Since 1998 one of my joys has been to build up together with other practitioners the dharma house “Maison du Dharma, Croizet”. In 2011 I lived in Croizet during the period of transition from monastic to lay life. The place offers some planned and a lot of spontaneous activity all around the year with different teachers participating. I myself shall continue to give the annual meditation course in the first ten days of August where we apply the instructions on Mahamudra to various aspects of our life and practice, focusing on Insight meditation based on the Ninth Karmapa’s manual “Mahamudra – Ocean of true Meaning”. I teach in French and German, and translations into English, Russian and other languages are possible.
Germany: Dharma and Psychotherapy
Another activity these past years has been to organize annual seminars on “Dharma and Psychotherapy” in Germany and France. They were a unique platform of exchange between Dharma teachers and Buddhist psychotherapists. Out of this grew the German Institut für Essentielle Psychotherapie where the second cycle of a three-year-training in psychotherapy based on Buddhist principles is to start in November 2012. Due to this new commitment and limited time I could unfortunately not continue with the previous exchanges.
I went four times to Brazil and other lamas have continued since, especially lama Gelek-Dirk who inspires many practitioners over there. It is planned that in the second half of January I shall continue every year with the transmission of the Mahamudra teachings to a group in Goyas. My teaching in Brasil is usually in English, of course translated into Portuguese.
Also I teach every year an English-Greek summer course on Mahamudra and mind training, usually in July in the mountain retreat centre Karma Rigdröl Ling near Thessaloniki. Participants from other countries are wholeheartedly invited. See the more detailed description on the blog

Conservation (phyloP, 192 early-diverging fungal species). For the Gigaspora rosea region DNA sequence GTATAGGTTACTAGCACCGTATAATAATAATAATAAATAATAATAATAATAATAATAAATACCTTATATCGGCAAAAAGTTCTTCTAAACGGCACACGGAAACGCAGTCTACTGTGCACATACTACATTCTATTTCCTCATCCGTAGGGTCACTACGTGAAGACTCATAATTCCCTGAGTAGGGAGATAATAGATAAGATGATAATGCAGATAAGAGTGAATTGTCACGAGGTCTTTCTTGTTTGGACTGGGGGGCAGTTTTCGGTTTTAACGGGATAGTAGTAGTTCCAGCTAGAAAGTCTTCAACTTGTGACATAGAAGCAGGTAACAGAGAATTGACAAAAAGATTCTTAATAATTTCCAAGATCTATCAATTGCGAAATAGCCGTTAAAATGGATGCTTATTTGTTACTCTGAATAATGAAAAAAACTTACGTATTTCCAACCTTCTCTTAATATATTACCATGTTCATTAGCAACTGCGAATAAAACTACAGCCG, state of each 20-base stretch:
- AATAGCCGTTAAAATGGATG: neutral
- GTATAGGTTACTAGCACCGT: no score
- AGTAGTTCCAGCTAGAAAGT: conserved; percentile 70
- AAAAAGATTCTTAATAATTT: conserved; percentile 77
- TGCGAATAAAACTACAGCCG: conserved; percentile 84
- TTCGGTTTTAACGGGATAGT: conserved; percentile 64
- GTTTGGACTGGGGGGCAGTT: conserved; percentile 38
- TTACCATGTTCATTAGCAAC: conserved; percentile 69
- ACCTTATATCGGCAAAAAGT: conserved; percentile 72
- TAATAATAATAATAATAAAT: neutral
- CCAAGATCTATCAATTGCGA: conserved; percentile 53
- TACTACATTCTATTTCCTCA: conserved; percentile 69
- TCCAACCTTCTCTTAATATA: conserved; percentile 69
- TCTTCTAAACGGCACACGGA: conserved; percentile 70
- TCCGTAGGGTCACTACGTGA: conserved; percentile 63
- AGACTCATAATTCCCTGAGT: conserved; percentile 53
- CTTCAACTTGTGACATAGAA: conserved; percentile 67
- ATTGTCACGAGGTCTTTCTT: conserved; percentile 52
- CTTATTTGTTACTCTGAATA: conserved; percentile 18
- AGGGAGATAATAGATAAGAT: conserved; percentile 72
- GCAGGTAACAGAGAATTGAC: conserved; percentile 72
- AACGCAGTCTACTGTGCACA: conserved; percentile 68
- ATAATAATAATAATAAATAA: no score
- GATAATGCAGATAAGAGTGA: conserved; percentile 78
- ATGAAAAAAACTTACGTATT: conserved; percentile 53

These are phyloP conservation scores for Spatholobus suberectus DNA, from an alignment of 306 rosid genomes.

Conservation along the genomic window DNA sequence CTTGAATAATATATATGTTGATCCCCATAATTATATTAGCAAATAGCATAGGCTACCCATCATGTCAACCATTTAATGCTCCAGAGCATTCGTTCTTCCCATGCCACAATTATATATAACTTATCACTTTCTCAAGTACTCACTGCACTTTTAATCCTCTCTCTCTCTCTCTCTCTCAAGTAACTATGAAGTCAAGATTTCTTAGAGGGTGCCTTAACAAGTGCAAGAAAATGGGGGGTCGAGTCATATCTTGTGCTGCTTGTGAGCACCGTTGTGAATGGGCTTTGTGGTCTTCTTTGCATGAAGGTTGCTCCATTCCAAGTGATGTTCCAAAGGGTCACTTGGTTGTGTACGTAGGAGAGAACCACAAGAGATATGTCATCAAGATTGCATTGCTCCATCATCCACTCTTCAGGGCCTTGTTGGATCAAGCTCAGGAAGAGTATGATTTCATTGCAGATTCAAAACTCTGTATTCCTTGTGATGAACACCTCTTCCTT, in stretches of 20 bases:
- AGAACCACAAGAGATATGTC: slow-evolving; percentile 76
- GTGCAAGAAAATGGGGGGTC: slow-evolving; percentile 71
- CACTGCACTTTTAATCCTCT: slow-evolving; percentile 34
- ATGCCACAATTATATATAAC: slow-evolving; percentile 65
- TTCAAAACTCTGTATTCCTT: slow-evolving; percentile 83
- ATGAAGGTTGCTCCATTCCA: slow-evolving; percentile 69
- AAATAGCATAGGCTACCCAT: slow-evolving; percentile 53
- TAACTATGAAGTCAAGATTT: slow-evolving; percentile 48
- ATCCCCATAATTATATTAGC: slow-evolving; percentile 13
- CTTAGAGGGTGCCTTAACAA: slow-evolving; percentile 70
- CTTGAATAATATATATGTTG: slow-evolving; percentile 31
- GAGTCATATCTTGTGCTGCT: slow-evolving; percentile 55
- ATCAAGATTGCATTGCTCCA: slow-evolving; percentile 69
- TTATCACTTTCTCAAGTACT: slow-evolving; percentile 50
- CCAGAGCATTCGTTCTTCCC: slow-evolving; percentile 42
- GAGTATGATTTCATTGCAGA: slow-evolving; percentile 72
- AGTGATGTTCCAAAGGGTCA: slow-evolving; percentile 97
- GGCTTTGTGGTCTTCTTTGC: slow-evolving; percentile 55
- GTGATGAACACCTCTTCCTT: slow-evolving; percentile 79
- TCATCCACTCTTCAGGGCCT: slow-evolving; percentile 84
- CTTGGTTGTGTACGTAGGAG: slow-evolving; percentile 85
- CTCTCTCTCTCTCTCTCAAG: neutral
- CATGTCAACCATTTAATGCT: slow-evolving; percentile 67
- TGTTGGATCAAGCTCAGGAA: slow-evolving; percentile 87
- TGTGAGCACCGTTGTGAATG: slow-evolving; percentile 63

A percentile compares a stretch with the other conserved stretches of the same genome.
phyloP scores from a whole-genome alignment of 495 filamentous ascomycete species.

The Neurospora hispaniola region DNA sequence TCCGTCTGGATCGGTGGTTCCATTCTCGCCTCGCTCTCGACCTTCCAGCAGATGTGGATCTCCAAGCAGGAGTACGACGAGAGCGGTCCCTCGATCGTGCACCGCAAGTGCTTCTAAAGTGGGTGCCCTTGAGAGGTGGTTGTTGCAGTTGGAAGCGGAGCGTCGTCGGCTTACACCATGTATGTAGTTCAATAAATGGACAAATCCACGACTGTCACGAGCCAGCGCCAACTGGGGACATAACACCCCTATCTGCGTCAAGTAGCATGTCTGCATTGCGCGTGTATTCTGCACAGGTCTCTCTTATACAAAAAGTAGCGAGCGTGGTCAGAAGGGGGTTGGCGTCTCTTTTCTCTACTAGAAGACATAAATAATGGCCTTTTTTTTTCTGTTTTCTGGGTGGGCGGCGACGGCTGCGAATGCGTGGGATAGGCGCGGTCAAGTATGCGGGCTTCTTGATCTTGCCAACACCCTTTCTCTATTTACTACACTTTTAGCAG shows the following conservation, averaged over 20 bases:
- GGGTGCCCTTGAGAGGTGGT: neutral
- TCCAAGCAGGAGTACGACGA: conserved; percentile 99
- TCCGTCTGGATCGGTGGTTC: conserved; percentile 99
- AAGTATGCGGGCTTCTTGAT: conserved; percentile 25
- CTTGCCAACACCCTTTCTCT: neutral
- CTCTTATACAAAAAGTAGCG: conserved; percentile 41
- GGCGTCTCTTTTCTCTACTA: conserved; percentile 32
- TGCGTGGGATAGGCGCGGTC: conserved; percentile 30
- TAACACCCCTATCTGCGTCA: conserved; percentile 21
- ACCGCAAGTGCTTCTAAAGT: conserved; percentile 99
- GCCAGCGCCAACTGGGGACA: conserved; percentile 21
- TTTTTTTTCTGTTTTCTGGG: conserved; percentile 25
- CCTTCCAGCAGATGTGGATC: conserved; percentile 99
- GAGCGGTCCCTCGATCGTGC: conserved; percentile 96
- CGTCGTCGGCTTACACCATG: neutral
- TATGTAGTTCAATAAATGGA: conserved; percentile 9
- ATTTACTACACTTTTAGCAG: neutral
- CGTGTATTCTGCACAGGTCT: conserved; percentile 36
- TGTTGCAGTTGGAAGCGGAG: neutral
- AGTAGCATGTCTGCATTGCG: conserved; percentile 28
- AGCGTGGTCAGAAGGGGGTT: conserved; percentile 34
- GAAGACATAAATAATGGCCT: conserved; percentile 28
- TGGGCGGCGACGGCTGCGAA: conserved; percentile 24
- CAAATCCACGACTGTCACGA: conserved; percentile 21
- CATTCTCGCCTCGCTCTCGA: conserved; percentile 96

In recent years I have become quite involved with Karmapa's centre in the town of Freiburg, in Germany. My aging mother lives only half an hour away and that’s where I stay when not travelling.
The annual 6 day winter course in Freiburg focusses on deepening compassion with the methods of mind training (Lojong). We practice the five steps of Working with Emotions taught by Karma Chakme Rinpoche. A German translation of the text taught by Gendun Rinpoche is available in the Norbu Verlag as "Der Große Pfau". The teaching is in German and French in order to favour exchange with French practitioners.
In 2009 we started a three-year-curriculum in 12 weekends where we went through each line of Gampopa’s “Jewel Ornament”, studying it quite intensively. The new curriculum now focusses on putting into practice the various aspects of dharma that we have studied. For details of our program see Dharmagruppe Freiburg.
Invited by the lamas of our centre in Möhra, Germany, I try to spend every year a few days of teaching there. The meditation course in 2011 was based on the Third Karmapa’s "Mahamudra Prayer" and from 2012 onwards I teach the text "Eliminating the darkness of ignorance", by the Ninth Karmapa. The teaching is in German, translations in other languages can be organized, if we know the need early enough.
Thus you have a little overview, a few glimpses of my regular activities. For photos or further details please follow the links, write to the coordinators, and see the calendar here on the English part of the website.
Please receive all my best wishes, Tilmann Lhündrup.